Contemporary Practice Of The United States Relating To International Law (112:1 Am J Int'l L), 2018 University of Pennsylvania Law School
Contemporary Practice Of The United States Relating To International Law (112:1 Am J Int'l L), Jean Galbraith
This article is reproduced with permission from the January 2018 issue of the American Journal of International Law © 2018 American Society of International Law. All rights reserved.
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U.S. War Powers And The Potential Benefits Of Comparativism, 2018 Duke Law School
U.S. War Powers And The Potential Benefits Of Comparativism, Curtis A. Bradley
There is no issue of foreign relations law more important than the allocation of authority over the use of military force. This issue is especially important for the United States given the frequency with which it is involved in military activities abroad. Yet there is significant uncertainty and debate in the United States over this issue — in particular, over whether and to what extent military actions must be authorized by Congress. Because U.S. courts in the modern era have generally declined to review the legality of military actions, disputes over this issue have had to be resolved, as a ...
The Corporate Governance Of National Security, 2018 Wake Forest University School of Law
The Corporate Governance Of National Security, Andrew Verstein
Washington University Law Review
At hundreds of companies, the government installs former spies and military officers to run the business without shareholder oversight, putting security before profits in order to protect vital projects from potentially treasonous influences. Through procedures I call “National Security Corporate Governance,” corporate boardrooms have quietly become instruments of national defense, marrying the efficiency norms of corporate law and the protective ambitions of national security. How is this achieved, and how successfully? Using a variety of research approaches – including Freedom of Information Act (FOIA) requests, archival searches, telephone interviews, and in-person conversations with industry insiders – this Article illuminates a secretive government ...
If War Is Everywhere, Then Must The Law Be Nowhere?, 2018 Elisabeth Haub School of Law at Pace University
If War Is Everywhere, Then Must The Law Be Nowhere?, Alexander K.A. Greenawalt
Pace Law Faculty Publications
This response focuses on one of the most difficult questions posed by Rosa Brooks's How Everything Became War and the Military Became Everything: How should the erosion of the war / peace dichotomy impact the justifications for the use of lethal force by the United States government and what, if any, role is there for law in this context? While Brooks is unambiguously critical of Bush administration legal policies that asserted expansive executive war powers, she is less certain about the Obama administration's own reliance on the war paradigm to justify its targeted killing policies. While describing these policies ...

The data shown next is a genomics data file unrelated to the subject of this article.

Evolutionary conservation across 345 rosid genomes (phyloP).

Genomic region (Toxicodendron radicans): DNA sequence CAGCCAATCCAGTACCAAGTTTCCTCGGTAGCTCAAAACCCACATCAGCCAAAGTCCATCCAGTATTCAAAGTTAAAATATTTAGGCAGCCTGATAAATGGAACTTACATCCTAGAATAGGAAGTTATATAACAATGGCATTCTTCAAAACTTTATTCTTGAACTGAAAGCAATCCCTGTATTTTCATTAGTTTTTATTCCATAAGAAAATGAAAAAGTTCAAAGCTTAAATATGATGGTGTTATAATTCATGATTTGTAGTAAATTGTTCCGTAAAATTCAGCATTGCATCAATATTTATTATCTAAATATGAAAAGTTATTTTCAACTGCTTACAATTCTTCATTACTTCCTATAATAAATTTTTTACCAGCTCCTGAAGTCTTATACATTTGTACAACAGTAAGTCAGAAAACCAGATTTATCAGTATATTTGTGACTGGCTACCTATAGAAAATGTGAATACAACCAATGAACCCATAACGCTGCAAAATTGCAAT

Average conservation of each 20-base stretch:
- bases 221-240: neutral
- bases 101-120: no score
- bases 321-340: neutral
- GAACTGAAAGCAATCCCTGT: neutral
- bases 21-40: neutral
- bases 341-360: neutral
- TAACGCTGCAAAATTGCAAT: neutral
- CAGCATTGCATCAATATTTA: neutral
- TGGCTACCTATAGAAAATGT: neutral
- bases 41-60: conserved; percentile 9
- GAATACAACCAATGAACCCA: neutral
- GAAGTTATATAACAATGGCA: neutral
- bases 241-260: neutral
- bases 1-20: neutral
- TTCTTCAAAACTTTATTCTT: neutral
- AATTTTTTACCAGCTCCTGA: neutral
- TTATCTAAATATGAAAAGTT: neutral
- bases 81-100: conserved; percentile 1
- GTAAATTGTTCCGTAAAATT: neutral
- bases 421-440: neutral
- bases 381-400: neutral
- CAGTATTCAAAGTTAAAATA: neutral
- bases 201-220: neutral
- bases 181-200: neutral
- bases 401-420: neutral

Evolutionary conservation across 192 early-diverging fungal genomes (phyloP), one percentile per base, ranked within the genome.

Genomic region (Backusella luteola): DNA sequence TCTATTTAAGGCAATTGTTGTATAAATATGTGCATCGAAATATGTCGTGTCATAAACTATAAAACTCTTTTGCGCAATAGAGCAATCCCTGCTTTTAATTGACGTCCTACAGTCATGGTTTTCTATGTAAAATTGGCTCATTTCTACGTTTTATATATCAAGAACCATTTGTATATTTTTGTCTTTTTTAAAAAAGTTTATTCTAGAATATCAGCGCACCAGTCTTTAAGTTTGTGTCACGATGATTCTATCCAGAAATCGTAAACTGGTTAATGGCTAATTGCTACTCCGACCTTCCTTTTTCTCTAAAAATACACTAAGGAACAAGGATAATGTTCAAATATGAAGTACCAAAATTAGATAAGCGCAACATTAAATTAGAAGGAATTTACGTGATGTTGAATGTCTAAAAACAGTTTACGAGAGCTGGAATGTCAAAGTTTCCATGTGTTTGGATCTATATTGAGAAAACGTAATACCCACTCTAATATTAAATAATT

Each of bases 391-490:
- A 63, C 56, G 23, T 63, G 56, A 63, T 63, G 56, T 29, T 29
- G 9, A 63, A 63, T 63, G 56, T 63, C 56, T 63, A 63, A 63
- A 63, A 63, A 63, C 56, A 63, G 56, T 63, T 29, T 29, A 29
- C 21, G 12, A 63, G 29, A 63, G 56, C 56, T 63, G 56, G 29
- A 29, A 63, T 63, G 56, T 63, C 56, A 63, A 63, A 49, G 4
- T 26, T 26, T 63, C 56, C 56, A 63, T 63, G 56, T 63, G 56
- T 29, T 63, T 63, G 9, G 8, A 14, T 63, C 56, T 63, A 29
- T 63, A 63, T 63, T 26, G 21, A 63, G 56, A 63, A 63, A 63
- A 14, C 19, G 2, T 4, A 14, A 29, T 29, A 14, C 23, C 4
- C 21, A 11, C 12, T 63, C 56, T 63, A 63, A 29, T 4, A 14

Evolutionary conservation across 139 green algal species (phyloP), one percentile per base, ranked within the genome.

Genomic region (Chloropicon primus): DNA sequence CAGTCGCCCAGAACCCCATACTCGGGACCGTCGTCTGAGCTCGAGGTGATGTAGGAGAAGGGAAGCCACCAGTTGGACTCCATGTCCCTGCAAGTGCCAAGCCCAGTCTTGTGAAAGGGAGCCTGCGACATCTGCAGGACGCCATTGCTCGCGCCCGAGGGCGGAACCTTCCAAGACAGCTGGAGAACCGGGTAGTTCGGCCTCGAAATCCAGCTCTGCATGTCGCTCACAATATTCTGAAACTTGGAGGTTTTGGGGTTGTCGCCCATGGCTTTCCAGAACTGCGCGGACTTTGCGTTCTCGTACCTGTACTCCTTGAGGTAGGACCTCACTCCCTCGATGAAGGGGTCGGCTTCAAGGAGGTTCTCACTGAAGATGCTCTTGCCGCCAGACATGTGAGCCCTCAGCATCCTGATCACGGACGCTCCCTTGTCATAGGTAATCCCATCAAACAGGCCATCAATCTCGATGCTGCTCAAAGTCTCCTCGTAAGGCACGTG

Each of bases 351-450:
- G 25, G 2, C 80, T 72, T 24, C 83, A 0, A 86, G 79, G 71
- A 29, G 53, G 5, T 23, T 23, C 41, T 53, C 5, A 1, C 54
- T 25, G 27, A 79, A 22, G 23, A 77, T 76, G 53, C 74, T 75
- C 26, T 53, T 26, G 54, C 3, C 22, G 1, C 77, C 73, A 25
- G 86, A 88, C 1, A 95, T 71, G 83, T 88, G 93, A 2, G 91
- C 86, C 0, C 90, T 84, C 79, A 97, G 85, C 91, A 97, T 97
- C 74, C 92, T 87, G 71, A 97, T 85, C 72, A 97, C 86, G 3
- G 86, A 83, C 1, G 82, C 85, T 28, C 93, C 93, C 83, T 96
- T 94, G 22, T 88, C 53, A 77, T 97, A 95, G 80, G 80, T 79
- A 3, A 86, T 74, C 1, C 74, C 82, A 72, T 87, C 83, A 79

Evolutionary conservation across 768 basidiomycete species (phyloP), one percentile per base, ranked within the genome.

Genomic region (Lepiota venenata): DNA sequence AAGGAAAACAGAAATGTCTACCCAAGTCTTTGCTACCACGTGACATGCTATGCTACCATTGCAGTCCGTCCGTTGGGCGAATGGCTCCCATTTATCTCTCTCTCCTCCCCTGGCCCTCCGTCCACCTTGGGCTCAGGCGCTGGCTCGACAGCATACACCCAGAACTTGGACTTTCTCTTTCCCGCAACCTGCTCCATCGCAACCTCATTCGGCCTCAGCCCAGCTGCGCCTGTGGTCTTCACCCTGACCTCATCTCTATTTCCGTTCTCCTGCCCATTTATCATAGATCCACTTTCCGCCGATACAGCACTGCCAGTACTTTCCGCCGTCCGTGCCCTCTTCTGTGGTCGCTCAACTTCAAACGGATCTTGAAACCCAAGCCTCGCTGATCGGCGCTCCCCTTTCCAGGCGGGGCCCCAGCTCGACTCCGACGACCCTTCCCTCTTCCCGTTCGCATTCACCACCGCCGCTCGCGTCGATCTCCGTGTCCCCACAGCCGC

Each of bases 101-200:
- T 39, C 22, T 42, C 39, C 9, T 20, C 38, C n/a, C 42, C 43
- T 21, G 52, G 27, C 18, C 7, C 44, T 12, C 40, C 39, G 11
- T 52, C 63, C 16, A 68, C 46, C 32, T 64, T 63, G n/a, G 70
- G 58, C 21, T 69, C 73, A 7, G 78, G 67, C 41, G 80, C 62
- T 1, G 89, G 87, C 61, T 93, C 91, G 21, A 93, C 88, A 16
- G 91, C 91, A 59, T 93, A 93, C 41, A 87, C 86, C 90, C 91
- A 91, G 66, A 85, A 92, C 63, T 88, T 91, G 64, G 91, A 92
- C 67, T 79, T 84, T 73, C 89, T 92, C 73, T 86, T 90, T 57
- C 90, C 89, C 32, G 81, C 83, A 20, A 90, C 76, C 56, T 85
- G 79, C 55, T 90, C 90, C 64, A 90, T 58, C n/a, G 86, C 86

Event Horizon: Examining Military And Weaponization Issues In Space By Utilizing The Outer Space Treaty And The Law Of Armed Conflict, 2018 University of Mississippi School of Law
Event Horizon: Examining Military And Weaponization Issues In Space By Utilizing The Outer Space Treaty And The Law Of Armed Conflict, Ryan M. Esparza
Journal of Air Law and Commerce
This article takes the position that any lingering ambiguities surrounding the militarization and weaponization of outer space should be analyzed via the joint scope of the Outer Space Treaty and the Law of Armed Conflict. This article pulls key provisions from Additional Protocol I to the Geneva Conventions because of Additional Protocol I’s application in international conflicts and affirmation of the four Geneva Conventions. After an examination of key Additional Protocol I provisions and their application to space, this article conducts a joint analysis of the Outer Space Treaty and the Law of Armed Conflict. This joint analysis examines ...
Targeting Of Persons: The Contemporary Challenges, 2018 Duke Law School
Targeting Of Persons: The Contemporary Challenges, Charles J. Dunlap Jr.
No abstract provided.
The Aba Rule Of Law Initiative Celebrating 25 Years Of Global Initiatives, 2018 United States Court of Appeals for the Ninth Circuit
The Aba Rule Of Law Initiative Celebrating 25 Years Of Global Initiatives, M. Margaret Mckeown
Michigan Journal of International Law
Relying on extensive reports, program documentation, and interviews with important actors in the rule of law movement, this article will explore how one key player in the international-development field—the ABA—has furthered rule of law values through its global programs. The first half of the article surveys the ABA’s involvement in rule of law initiatives. Part I explores the origins of the ABA’s work in this field, which date back to the organization’s founding and took shape after the demise of the former Soviet Union. Part II surveys the expansion of the ABA’s programs beyond ...
Military Officers And The Civil Office Ban, 2018 Maurer School of Law: Indiana University
Military Officers And The Civil Office Ban, Stephen Vladeck
Indiana Law Journal